For more than 40 years, researchers have disputed whether eating habits or social interactions led to the large brains of humans and other primates. Now, a research team in Lund, Sweden, can show that our giant brains result from both diet and sociality.

One feature that separates humans from all other vertebrates is our large brains. It’s not just humans who can boast voluminous organs for controlling the nervous system. Even apes have relatively large brains.

In a new study published in the scientific journal Systematic Biology, a Swedish-British research team examined how primates’ brains have evolved. All to understand the mechanisms that have led to modern humans (Homo sapiens) and other primates having such large and complex brains.

The researchers collected information from previous studies on brain size, body mass, and other variables such as diet and activity. They then used advanced statistical methods to analyse the material.

“Our results show that it was a combination of diet and sociality. Shifting from simple to more complex levels of sociality resulted in relatively larger brains. In comparison, the transition to a more leaf-based diet led to relatively smaller brains,” says Masahito Tsuboi, a biology researcher at Lund University who conducted the study with colleague Mark Grabowski at Liverpool John Moore University.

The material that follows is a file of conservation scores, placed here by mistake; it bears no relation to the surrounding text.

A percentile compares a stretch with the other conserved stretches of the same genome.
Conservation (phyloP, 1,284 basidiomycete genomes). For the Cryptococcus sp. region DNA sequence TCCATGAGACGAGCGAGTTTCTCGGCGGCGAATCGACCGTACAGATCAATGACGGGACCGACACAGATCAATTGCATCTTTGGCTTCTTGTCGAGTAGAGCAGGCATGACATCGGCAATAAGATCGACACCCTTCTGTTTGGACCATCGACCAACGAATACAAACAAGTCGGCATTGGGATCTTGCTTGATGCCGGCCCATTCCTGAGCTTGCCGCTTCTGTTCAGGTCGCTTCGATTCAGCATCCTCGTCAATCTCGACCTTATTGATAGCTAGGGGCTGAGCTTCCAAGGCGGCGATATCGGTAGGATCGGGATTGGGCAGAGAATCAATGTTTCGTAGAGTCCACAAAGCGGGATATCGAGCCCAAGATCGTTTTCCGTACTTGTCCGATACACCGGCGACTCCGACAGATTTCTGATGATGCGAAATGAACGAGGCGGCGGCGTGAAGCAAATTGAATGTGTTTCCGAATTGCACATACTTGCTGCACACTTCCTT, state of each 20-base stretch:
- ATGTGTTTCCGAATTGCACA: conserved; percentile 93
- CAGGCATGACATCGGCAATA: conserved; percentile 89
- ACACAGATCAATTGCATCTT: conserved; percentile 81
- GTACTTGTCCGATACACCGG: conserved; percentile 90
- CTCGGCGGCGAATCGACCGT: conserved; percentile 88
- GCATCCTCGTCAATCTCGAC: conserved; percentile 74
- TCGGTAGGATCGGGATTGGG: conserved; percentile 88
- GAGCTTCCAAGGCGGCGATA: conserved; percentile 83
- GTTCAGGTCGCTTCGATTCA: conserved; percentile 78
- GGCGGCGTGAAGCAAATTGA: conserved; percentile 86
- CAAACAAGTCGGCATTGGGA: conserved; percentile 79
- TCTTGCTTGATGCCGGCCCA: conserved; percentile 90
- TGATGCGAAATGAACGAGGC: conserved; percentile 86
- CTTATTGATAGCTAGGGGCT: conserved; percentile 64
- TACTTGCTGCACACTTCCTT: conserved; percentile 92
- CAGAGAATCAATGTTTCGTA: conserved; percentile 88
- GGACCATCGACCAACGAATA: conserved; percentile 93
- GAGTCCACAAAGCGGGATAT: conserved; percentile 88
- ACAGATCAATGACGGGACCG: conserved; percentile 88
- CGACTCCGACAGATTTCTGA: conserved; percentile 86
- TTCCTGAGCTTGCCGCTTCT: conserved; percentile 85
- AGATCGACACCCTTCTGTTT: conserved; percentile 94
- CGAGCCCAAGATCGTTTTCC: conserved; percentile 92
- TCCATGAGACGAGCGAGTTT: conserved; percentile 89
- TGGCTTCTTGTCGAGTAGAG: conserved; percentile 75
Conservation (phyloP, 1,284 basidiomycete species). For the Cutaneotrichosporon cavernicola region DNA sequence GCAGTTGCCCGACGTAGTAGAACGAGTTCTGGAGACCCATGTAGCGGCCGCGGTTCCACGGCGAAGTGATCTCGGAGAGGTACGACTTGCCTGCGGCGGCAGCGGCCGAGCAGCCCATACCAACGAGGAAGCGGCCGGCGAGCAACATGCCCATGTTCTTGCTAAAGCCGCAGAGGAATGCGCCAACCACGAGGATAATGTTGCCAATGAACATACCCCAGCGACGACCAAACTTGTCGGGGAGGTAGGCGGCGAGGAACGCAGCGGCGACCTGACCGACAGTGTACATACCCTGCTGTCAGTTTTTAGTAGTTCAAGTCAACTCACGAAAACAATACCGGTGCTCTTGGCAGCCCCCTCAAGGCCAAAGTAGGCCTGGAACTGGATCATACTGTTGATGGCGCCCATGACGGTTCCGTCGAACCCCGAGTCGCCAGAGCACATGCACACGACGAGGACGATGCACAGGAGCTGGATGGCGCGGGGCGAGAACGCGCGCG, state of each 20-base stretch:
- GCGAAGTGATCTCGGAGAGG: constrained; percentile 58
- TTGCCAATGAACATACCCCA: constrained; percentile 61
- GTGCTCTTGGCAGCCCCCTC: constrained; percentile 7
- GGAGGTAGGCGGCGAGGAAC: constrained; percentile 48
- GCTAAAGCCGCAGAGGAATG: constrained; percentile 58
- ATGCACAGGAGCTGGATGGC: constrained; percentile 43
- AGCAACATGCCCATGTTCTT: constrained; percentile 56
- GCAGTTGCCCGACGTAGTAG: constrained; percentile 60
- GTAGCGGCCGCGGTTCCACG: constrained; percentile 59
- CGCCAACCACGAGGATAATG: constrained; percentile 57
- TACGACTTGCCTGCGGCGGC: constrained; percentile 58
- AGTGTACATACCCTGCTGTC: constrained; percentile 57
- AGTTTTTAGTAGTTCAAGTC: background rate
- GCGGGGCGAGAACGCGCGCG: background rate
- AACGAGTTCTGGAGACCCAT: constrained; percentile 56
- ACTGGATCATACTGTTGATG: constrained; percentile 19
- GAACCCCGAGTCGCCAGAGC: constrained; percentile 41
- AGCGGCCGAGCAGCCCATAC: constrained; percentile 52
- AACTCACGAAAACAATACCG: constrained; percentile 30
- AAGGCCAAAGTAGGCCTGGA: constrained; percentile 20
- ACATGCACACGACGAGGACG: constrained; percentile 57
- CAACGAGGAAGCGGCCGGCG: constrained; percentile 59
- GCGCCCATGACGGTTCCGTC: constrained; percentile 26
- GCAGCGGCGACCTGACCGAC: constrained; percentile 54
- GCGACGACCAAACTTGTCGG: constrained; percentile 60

Given the lively debate about which of these factors played the dominant role, the study provides novel insights into our understanding of how primates’ brains evolved into what they are today.

“In some cases, our model prediction was extremely precise. With knowledge of body mass, diet, and sociality, we could predict brain size across 32 species with 98 per cent accuracy. This means that, even though we don’t know the brain mass of a South American monkey, we don’t need to measure it. It adds evidence that diet and sociality were important drives of brain size evolution in primates,” says Masahito Tsuboi.

By revealing the driving forces behind the development of primates’ brain size, the study provides a valuable stepping stone for future researchers on the origin of humans, or the evolution of primates in general, regarding important variables to focus on.

“It’s a question that fascinates the whole world. Nobel laureate Svante Pääbo’s work on the ancient human genome is currently hotly debated. We are all interested in where we come from because understanding our origins will guide our paths towards the future,” says Masahito Tsuboi.

The study is published in Systematic Biology: “Both Diet and Sociality Affect Primate Brain-Size Evolution.”